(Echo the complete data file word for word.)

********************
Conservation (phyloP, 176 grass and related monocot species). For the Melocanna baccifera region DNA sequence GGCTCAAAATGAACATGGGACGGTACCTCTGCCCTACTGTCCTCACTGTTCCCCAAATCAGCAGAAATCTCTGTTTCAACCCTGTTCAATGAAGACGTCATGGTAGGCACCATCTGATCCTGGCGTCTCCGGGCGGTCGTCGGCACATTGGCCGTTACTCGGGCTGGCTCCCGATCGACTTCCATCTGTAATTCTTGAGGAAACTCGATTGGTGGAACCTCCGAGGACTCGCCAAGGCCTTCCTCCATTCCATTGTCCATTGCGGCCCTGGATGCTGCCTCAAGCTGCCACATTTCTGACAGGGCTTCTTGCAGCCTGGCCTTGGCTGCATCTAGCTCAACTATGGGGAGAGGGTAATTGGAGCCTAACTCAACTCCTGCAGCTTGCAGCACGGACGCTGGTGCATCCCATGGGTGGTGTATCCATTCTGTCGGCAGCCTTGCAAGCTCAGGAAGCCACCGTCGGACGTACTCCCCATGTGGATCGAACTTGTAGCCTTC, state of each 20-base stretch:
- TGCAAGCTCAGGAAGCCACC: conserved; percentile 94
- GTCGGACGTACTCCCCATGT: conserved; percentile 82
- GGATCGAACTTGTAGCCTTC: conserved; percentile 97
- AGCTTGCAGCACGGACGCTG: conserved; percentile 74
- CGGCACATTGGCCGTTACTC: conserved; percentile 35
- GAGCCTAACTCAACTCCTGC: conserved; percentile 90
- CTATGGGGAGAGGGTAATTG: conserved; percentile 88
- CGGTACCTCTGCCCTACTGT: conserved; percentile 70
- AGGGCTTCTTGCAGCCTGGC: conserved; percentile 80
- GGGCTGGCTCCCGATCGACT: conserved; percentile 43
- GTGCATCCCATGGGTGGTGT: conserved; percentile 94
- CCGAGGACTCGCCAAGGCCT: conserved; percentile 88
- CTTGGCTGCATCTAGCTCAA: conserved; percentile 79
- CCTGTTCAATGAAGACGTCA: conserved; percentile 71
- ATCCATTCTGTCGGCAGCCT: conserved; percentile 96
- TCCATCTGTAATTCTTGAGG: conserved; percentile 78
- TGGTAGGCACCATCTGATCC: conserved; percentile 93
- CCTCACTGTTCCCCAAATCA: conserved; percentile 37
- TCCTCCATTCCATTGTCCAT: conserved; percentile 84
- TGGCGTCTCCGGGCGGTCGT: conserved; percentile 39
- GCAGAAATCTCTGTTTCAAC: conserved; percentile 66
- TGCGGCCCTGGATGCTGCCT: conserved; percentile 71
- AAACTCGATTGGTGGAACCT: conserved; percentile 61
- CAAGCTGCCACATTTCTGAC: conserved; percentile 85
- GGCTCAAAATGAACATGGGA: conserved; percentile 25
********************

Conservation (phyloP, 176 grass and related monocot species). For the Melocanna baccifera region DNA sequence GGCTCAAAATGAACATGGGACGGTACCTCTGCCCTACTGTCCTCACTGTTCCCCAAATCAGCAGAAATCTCTGTTTCAACCCTGTTCAATGAAGACGTCATGGTAGGCACCATCTGATCCTGGCGTCTCCGGGCGGTCGTCGGCACATTGGCCGTTACTCGGGCTGGCTCCCGATCGACTTCCATCTGTAATTCTTGAGGAAACTCGATTGGTGGAACCTCCGAGGACTCGCCAAGGCCTTCCTCCATTCCATTGTCCATTGCGGCCCTGGATGCTGCCTCAAGCTGCCACATTTCTGACAGGGCTTCTTGCAGCCTGGCCTTGGCTGCATCTAGCTCAACTATGGGGAGAGGGTAATTGGAGCCTAACTCAACTCCTGCAGCTTGCAGCACGGACGCTGGTGCATCCCATGGGTGGTGTATCCATTCTGTCGGCAGCCTTGCAAGCTCAGGAAGCCACCGTCGGACGTACTCCCCATGTGGATCGAACTTGTAGCCTTC, state of each 20-base stretch:
- TGCAAGCTCAGGAAGCCACC: conserved; percentile 94
- GTCGGACGTACTCCCCATGT: conserved; percentile 82
- GGATCGAACTTGTAGCCTTC: conserved; percentile 97
- AGCTTGCAGCACGGACGCTG: conserved; percentile 74
- CGGCACATTGGCCGTTACTC: conserved; percentile 35
- GAGCCTAACTCAACTCCTGC: conserved; percentile 90
- CTATGGGGAGAGGGTAATTG: conserved; percentile 88
- CGGTACCTCTGCCCTACTGT: conserved; percentile 70
- AGGGCTTCTTGCAGCCTGGC: conserved; percentile 80
- GGGCTGGCTCCCGATCGACT: conserved; percentile 43
- GTGCATCCCATGGGTGGTGT: conserved; percentile 94
- CCGAGGACTCGCCAAGGCCT: conserved; percentile 88
- CTTGGCTGCATCTAGCTCAA: conserved; percentile 79
- CCTGTTCAATGAAGACGTCA: conserved; percentile 71
- ATCCATTCTGTCGGCAGCCT: conserved; percentile 96
- TCCATCTGTAATTCTTGAGG: conserved; percentile 78
- TGGTAGGCACCATCTGATCC: conserved; percentile 93
- CCTCACTGTTCCCCAAATCA: conserved; percentile 37
- TCCTCCATTCCATTGTCCAT: conserved; percentile 84
- TGGCGTCTCCGGGCGGTCGT: conserved; percentile 39
- GCAGAAATCTCTGTTTCAAC: conserved; percentile 66
- TGCGGCCCTGGATGCTGCCT: conserved; percentile 71
- AAACTCGATTGGTGGAACCT: conserved; percentile 61
- CAAGCTGCCACATTTCTGAC: conserved; percentile 85
- GGCTCAAAATGAACATGGGA: conserved; percentile 25